Hindemith: Symphony ‘Mathis der Maler’ (CD review)

Also, Nusch-Nuschi Tanze; Sancta Susanna, Op 21. Ausrine Stundyte, soprano; Renöe Morloc, contralto; Annette Schönmüller, mezzo-soprano; Caroline Baas, female voice; Enzo Brumm; male voice; Women of the Wiener Singakadamie (Chorus Master, Heinz Ferlesch); Marin Alsop, ORF Vienna Radio Symphony Orchestra. Naxos 8.574283.

By Karl W. Nehring

When asked to name some of our favorite symphonies, most of us will immediately begin to think of symphonies by the “usual suspects” such as Beethoven, Brahms, Mozart, Mahler, Sibelius, Bruckner, or perhaps Vaughan Williams. Well, those gentlemen would certainly figure on my list as well, but my list would also include a symphony by a composer who is seldom thought of as a symphonic composer, the German composer Paul Hindemith (1895-1963). His three-movement
Symphony Mathis der Maler (Mathis the Painter) has long been one of my favorites, now available here in a newly released Naxos recording led by the gifted American conductor Marin Alsop.

For those unfamiliar with this symphony, Hindemith started composing it in 1933 and completed in 1934. He had in mind composing an opera based on the life of the painter Mathias Grunewald (1470-1528), but decided to begin with a symphony, figuring he would later incorporate some of the music into the opera, which he completed in 1935. The cover of the CD booklet features a reproduction of some of the paintings by Grunewald that inspired Hindemith. They are part of an elaborate construction of panels behind the altar at a church in Isenheim, Germany. Various scenes are revealed as the panels are unfolded and from these scenes, Hindemith chose three to represent musically. The three movements are titled Engelkonzert (Angelic Concert), Grablegung (Entombment); Versuchung des heiligen Antonius (The Temptation of Saint Anthony). You might expect a concert of angels to sound gentle and ethereal, but Hindemith endows these angels with energy and luminosity befitting the celestial realm, and Alsop does a fine job of making the orchestra sing. As you might well imagine from the title, the second movement is much more somber in tone. It is not maudlin, however, as there are reflective passages and dramatic passages, leading without pause into the more dramatic third movement, with Alsop getting the orchestra to play with both precision and power. This is truly an excellent performance.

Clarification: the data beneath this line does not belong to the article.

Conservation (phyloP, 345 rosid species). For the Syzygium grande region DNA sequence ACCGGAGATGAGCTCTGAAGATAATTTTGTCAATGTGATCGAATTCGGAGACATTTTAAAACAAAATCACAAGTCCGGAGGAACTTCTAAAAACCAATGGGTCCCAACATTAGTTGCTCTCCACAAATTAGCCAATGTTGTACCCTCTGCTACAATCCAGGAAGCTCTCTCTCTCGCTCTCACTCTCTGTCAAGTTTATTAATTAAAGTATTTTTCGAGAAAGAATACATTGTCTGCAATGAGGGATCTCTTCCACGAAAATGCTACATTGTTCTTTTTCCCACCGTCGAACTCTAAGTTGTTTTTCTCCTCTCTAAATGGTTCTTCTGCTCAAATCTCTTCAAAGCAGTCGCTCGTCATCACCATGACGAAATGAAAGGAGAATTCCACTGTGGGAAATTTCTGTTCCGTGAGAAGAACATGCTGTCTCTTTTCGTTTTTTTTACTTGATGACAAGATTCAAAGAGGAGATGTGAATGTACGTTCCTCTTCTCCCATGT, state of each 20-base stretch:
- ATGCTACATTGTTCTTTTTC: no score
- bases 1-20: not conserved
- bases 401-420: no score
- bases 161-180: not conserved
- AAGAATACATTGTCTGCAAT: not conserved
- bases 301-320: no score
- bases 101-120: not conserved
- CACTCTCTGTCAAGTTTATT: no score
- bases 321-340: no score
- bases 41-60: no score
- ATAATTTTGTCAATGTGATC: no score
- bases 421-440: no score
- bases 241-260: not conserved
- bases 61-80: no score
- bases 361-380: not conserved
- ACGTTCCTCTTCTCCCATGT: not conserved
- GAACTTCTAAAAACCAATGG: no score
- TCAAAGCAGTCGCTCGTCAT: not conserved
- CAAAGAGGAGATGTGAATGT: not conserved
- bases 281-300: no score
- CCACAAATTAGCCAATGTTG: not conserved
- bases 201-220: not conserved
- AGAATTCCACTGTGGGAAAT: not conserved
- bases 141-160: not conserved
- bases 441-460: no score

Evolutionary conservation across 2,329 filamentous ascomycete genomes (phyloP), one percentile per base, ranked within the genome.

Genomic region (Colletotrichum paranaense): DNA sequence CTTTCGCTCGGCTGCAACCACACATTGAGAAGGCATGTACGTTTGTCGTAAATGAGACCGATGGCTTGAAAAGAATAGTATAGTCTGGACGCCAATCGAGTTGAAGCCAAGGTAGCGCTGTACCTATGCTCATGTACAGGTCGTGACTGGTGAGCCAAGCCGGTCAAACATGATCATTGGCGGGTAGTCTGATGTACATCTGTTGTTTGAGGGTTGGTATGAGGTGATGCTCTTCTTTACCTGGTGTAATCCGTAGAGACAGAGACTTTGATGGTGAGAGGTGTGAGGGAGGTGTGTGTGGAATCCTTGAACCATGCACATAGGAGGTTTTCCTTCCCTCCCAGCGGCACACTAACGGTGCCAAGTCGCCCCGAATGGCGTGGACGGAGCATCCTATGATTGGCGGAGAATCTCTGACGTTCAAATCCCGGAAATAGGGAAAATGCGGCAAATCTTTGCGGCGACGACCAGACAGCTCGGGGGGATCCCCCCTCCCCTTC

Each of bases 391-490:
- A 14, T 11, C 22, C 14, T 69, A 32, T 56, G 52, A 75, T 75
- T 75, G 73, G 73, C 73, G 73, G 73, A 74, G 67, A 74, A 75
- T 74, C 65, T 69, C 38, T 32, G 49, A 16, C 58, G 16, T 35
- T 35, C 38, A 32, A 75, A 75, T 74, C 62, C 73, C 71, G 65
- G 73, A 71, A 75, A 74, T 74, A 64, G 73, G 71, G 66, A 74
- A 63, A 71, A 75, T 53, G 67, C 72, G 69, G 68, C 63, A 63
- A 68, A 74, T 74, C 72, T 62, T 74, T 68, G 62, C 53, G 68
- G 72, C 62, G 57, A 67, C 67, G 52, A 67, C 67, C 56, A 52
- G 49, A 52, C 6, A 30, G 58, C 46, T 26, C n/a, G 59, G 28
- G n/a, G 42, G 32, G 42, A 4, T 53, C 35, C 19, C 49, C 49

Music lovers who are already Hindemith fans probably already have a favorite recording of